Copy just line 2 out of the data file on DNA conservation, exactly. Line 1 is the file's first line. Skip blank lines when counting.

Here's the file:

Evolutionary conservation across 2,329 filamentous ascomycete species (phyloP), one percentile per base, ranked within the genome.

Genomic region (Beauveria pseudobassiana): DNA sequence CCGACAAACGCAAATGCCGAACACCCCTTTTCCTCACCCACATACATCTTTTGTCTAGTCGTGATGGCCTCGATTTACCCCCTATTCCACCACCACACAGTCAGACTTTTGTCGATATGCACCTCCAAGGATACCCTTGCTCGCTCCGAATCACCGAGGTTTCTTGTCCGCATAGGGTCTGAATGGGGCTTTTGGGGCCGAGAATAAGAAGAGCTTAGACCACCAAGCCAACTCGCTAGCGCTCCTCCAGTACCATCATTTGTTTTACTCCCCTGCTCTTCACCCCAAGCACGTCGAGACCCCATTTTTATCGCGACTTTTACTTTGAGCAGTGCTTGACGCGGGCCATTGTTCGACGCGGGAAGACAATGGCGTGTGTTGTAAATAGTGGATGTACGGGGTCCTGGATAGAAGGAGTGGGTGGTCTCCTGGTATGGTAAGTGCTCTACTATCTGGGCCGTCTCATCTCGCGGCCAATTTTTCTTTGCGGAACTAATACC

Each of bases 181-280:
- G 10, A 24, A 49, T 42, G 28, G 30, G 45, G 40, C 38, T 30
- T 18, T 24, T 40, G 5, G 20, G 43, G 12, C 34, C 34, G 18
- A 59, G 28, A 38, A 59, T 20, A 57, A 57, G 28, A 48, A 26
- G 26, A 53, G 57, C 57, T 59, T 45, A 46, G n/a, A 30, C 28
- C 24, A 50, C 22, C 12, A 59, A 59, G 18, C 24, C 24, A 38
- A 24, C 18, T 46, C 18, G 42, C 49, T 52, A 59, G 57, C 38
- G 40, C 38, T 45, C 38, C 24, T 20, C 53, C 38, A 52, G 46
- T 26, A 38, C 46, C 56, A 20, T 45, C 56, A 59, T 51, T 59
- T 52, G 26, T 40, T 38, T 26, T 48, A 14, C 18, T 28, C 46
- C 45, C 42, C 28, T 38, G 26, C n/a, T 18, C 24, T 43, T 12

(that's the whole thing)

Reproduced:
Genomic region (Beauveria pseudobassiana): DNA sequence CCGACAAACGCAAATGCCGAACACCCCTTTTCCTCACCCACATACATCTTTTGTCTAGTCGTGATGGCCTCGATTTACCCCCTATTCCACCACCACACAGTCAGACTTTTGTCGATATGCACCTCCAAGGATACCCTTGCTCGCTCCGAATCACCGAGGTTTCTTGTCCGCATAGGGTCTGAATGGGGCTTTTGGGGCCGAGAATAAGAAGAGCTTAGACCACCAAGCCAACTCGCTAGCGCTCCTCCAGTACCATCATTTGTTTTACTCCCCTGCTCTTCACCCCAAGCACGTCGAGACCCCATTTTTATCGCGACTTTTACTTTGAGCAGTGCTTGACGCGGGCCATTGTTCGACGCGGGAAGACAATGGCGTGTGTTGTAAATAGTGGATGTACGGGGTCCTGGATAGAAGGAGTGGGTGGTCTCCTGGTATGGTAAGTGCTCTACTATCTGGGCCGTCTCATCTCGCGGCCAATTTTTCTTTGCGGAACTAATACC